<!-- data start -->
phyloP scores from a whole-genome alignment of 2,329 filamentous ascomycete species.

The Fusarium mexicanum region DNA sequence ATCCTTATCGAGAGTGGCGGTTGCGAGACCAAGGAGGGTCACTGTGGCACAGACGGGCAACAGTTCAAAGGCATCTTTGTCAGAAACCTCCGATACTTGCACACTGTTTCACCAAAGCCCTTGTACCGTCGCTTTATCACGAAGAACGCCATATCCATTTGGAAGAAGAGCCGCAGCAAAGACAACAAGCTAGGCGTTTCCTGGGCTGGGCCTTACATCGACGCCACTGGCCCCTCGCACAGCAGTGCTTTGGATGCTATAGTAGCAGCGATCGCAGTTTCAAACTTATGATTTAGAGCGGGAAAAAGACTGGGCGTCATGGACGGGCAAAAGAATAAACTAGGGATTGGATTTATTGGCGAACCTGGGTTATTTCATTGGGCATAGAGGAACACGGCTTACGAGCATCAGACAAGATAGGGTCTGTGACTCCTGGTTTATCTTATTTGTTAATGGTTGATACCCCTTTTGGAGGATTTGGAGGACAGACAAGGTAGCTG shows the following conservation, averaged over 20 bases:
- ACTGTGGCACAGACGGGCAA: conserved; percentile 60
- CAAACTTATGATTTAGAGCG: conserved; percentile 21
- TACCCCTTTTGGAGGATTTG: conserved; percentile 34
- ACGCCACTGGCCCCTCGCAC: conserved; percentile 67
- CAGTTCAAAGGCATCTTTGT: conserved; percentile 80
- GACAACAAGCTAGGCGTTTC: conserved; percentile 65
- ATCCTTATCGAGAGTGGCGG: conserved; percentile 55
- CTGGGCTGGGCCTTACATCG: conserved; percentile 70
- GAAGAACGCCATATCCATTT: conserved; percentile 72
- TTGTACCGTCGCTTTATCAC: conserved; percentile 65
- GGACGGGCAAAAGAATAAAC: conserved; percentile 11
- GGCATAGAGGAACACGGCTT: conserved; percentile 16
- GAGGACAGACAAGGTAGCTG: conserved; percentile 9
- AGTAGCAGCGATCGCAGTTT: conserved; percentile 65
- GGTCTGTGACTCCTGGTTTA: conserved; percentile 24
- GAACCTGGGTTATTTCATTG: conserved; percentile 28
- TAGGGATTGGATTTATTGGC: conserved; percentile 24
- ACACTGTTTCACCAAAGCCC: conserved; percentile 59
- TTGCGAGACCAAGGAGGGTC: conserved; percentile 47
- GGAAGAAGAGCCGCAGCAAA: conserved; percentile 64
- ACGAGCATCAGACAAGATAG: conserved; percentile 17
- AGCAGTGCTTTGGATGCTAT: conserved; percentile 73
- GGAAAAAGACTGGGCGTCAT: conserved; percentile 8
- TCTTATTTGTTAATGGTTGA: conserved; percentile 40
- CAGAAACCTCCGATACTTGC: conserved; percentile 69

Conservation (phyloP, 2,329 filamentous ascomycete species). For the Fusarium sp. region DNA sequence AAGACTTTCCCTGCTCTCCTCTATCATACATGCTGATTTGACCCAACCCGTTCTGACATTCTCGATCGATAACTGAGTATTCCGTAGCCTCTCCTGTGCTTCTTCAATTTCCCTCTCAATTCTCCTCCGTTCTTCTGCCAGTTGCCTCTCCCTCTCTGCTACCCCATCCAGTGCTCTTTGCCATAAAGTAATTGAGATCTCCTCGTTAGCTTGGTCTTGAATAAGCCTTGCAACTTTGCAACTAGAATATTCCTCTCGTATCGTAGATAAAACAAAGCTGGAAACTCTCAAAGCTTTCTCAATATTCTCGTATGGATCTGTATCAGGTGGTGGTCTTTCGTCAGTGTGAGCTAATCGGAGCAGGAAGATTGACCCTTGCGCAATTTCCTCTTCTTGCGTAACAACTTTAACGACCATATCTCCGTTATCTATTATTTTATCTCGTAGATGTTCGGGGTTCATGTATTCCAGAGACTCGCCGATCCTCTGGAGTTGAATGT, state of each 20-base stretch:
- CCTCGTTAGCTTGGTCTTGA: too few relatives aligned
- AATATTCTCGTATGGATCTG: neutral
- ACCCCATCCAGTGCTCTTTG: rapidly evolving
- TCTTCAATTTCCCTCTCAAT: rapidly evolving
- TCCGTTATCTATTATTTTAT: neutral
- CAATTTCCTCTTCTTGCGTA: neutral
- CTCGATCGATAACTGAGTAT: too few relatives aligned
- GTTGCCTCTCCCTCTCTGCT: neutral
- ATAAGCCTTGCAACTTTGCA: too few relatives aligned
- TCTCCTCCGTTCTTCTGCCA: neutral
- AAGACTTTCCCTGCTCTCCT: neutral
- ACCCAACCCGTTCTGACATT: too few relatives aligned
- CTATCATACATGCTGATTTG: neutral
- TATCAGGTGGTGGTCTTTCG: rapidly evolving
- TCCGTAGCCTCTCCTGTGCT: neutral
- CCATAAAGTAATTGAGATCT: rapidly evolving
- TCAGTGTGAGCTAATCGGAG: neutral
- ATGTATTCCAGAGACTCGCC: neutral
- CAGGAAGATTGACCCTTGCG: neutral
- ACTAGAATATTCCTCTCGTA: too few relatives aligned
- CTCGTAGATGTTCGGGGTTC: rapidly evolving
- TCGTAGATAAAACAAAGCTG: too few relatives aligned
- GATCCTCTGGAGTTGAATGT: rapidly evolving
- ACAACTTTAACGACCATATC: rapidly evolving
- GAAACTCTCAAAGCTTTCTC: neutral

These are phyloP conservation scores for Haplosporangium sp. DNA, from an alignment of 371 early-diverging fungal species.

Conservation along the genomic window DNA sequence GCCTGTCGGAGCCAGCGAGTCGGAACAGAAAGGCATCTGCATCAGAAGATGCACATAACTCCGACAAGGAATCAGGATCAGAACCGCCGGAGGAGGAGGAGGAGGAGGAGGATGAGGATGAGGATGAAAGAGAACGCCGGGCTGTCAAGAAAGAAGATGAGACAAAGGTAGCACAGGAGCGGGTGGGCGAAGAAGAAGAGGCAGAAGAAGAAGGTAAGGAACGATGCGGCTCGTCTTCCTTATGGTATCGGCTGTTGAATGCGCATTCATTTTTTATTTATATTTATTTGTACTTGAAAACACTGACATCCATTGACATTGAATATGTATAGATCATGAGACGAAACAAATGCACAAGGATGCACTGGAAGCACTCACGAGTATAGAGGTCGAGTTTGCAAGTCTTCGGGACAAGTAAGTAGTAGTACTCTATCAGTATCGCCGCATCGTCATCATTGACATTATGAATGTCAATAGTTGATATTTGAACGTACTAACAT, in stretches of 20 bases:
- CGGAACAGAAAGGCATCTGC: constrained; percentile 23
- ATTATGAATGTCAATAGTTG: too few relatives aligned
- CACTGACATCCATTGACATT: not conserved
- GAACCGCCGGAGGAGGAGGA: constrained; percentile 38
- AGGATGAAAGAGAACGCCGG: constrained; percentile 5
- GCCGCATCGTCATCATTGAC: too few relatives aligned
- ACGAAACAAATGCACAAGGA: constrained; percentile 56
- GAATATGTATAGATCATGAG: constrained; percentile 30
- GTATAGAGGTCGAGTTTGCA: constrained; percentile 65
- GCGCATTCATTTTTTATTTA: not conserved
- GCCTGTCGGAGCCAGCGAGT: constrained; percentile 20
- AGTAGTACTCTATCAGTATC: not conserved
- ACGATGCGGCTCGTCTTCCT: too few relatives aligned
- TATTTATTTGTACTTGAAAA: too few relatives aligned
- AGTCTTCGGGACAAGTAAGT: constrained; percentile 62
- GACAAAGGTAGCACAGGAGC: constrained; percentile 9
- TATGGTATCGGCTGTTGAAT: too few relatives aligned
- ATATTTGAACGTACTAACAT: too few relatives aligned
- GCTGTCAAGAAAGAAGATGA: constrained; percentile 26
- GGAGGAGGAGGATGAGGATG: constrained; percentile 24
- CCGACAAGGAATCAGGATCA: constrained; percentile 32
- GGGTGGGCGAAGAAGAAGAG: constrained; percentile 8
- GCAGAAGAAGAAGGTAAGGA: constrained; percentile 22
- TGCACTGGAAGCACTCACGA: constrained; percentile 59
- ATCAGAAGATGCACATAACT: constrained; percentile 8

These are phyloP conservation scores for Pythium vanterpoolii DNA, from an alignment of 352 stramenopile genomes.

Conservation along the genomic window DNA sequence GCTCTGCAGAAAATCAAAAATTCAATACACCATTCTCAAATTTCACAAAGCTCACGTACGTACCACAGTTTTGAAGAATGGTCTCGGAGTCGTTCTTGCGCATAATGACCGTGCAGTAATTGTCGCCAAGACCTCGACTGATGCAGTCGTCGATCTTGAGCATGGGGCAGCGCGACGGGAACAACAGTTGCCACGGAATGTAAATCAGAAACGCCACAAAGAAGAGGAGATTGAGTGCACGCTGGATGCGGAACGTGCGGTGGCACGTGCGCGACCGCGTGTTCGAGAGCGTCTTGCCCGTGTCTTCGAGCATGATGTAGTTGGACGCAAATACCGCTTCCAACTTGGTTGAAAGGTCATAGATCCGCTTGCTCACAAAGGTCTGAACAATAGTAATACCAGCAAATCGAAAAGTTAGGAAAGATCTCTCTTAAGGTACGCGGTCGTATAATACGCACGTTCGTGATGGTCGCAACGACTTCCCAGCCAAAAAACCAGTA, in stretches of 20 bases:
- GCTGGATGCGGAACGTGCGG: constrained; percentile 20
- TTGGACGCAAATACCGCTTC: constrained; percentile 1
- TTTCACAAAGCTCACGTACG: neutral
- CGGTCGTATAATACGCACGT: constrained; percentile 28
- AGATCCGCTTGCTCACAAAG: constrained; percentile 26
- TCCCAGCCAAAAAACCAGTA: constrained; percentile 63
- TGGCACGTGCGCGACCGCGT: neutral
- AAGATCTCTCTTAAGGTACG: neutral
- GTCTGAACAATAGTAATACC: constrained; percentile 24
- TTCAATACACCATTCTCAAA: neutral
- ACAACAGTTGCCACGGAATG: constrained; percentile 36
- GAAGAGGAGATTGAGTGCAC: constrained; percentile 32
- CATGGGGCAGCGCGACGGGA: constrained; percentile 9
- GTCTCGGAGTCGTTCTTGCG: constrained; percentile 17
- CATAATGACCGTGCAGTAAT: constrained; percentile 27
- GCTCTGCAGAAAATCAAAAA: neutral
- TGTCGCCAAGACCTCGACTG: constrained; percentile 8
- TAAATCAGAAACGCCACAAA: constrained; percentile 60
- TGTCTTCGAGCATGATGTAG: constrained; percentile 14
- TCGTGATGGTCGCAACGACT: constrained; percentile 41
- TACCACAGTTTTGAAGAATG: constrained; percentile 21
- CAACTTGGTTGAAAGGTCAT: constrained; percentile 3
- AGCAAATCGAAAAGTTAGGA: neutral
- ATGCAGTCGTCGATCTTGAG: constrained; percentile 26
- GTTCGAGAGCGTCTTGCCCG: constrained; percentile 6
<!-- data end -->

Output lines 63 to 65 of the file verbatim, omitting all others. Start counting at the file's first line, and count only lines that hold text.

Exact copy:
- GAATATGTATAGATCATGAG: constrained; percentile 30
- GTATAGAGGTCGAGTTTGCA: constrained; percentile 65
- GCGCATTCATTTTTTATTTA: not conserved